For Jeremiah, the work of the potter was a portrait of the LORD who described Himself as having chosen the nation of Israel as a potter chooses clay (18:5-6).  God asked Israel, “cannot I do with you as this potter?” (18:6), thus leaving no doubt the implication of the potter’s work with the clay.

The destiny of a nation is determined by its response to the will and Word of God. (18:6-10)

Like clay in the hands of the potter, nations are the work of God. As surely as a potter foresees the vessel he will fashion from clay, the LORD established Israel (18:6c). Not only Israel and Judah, but all nations are founded by the LORD. He is Sovereign and the nations of the earth are clay in His hands. He has authority to determine the rise and fall of nations, and to “pluck up…pull down…[and] destroy” (18:7).

Though the LORD determined to judge Judah for its sins, He assured Jeremiah how He longed for Judah to repent, and “turn from their evil” (18:8). Reflecting His longsuffering, the LORD declared, “I will repent [forgive] of the evil that I thought to do unto them” (18:8b). Yet, should a nation “do evil…[and] obey not,” the LORD warned, “I will repent of the good, wherewith I said I would benefit [bless] them” (18:10).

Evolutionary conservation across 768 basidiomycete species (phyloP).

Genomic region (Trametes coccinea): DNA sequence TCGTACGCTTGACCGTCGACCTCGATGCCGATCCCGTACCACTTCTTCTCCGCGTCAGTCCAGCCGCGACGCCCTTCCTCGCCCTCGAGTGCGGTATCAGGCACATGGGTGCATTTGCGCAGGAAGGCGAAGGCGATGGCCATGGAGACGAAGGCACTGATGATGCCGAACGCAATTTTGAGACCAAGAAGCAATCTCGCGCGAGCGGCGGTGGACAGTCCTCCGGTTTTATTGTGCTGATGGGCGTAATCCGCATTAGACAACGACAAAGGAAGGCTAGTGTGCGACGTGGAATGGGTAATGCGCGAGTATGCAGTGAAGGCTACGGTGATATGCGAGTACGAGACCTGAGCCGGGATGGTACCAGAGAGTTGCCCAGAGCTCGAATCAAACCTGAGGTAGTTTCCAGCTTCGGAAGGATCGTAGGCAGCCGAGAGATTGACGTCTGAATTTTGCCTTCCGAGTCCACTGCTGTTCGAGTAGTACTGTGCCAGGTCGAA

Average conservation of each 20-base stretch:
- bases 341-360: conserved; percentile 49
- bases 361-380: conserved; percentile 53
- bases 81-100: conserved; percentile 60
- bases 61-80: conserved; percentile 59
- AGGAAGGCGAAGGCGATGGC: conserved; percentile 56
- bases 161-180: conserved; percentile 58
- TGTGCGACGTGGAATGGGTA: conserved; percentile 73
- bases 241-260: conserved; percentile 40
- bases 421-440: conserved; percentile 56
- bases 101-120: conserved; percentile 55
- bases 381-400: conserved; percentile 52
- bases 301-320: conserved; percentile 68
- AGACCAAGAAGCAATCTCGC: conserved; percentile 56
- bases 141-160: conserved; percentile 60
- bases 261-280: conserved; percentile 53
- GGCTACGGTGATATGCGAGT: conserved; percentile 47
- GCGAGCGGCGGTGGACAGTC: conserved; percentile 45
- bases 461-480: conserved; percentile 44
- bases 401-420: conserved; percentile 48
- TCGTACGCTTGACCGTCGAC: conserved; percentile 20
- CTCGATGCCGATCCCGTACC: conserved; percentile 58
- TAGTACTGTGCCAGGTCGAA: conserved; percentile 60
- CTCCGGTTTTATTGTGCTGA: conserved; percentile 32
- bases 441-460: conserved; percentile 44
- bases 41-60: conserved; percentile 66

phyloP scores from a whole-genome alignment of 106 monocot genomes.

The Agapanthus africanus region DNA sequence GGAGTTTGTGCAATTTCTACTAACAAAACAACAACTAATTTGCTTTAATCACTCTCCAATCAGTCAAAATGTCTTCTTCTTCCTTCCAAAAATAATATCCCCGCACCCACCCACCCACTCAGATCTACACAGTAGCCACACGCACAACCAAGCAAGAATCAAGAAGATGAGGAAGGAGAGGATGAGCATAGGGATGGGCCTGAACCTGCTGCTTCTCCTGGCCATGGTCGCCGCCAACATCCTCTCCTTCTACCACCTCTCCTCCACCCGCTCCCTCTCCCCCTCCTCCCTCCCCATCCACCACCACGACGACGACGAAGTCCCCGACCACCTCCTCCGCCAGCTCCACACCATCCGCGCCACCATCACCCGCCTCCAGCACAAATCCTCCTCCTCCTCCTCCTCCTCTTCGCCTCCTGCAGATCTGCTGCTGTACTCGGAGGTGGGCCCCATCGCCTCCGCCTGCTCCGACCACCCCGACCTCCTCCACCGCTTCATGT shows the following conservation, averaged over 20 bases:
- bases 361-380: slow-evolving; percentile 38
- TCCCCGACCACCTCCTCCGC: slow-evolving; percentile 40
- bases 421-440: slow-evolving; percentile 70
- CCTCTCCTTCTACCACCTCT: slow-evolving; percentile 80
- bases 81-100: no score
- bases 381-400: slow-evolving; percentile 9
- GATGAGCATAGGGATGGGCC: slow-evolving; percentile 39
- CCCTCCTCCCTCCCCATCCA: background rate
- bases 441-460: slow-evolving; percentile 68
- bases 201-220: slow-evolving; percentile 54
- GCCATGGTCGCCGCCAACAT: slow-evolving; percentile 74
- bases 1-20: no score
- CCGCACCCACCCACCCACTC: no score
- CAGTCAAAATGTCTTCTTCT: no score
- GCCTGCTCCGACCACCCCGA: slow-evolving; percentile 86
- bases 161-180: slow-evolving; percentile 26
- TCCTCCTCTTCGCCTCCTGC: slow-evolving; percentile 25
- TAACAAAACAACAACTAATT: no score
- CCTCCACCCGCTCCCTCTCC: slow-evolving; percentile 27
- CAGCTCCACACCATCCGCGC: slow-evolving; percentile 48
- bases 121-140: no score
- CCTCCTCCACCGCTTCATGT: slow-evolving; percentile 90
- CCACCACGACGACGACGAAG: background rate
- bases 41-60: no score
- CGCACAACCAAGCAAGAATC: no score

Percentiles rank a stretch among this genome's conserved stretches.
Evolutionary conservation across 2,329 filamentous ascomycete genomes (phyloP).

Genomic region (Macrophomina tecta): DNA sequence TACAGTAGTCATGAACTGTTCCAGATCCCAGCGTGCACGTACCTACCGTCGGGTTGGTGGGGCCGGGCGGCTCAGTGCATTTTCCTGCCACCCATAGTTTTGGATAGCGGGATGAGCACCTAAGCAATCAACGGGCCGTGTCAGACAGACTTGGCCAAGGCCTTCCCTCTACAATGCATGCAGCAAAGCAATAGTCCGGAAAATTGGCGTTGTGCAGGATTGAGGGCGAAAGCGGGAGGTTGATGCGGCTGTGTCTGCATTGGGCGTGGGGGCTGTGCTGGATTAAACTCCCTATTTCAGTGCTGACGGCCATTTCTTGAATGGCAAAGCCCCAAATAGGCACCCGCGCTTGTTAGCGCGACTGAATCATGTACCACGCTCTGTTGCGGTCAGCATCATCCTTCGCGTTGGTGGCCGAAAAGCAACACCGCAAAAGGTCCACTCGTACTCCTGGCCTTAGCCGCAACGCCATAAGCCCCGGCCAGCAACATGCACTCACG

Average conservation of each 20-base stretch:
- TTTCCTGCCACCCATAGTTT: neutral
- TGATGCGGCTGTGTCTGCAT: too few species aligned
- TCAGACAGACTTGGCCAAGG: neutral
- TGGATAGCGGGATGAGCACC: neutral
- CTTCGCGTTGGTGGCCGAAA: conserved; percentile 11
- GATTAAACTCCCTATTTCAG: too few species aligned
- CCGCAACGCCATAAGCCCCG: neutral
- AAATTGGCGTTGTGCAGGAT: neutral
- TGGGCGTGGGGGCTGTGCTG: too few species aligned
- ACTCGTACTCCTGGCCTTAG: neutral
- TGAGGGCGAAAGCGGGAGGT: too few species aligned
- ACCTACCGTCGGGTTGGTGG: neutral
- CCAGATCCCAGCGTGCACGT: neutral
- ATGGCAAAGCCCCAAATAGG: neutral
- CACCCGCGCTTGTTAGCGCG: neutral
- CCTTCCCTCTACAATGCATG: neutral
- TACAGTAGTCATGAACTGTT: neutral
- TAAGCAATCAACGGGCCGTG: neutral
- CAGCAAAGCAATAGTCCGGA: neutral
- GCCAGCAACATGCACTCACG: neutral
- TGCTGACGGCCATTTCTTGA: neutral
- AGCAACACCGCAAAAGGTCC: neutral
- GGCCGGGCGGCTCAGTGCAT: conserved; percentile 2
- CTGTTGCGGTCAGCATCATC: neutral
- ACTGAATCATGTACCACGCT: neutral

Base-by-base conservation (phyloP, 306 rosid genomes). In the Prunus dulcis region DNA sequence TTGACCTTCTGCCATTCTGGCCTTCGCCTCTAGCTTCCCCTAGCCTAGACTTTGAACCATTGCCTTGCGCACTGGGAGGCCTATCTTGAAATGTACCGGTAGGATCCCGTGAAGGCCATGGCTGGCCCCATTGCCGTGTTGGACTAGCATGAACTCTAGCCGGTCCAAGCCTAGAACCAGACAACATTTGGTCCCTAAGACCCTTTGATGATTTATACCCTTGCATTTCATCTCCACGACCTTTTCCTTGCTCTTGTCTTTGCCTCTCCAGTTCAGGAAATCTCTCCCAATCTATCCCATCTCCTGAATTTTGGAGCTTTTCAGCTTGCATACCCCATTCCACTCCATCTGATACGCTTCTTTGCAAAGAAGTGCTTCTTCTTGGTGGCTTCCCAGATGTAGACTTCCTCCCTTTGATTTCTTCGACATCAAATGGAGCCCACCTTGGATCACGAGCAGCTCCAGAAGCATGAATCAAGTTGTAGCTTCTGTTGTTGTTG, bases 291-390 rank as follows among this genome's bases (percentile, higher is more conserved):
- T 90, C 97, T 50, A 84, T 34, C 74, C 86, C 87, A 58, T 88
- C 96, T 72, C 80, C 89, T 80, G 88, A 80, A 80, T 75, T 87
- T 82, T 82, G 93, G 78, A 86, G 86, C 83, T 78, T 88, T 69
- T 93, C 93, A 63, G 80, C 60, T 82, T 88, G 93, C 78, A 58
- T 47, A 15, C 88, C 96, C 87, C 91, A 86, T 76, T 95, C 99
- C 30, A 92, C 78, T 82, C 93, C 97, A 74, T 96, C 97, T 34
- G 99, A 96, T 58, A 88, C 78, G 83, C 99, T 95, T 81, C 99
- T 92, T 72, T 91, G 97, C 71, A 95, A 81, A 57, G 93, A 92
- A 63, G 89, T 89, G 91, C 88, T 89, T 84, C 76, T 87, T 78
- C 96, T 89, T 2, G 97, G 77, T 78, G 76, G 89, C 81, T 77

Judah’s Irrational Decision to Reject the LORD (18:11-12)

The LORD commanded Jeremiah to warn the people, if they continued in their sins, He had determined to judge them (18:10). Rather than fearing the LORD and repenting, the people rejected His invitation saying, “There is no hope: but we will walk after our own devices, and we will every one do the imagination of his evil heart” (18:12). Judah refused to repent, and instead set their hearts to do evil.

The Folly of Rebellious Hearts (18:13-17)

Rejecting the mercy of the LORD was so astounding, even the heathen nations were confounded by Judah’s blatant rejection (18:13a). He had chosen and cherished Israel as a virgin, but the people scorned Him (18:13b). His promises were as perpetual as the snows on the mountain peaks of Lebanon (18:14a), and He sent waters gushing from the rocks in the wilderness (for He was the Rock, 1 Corinthians 10:4), yet, Judah rejected the LORD.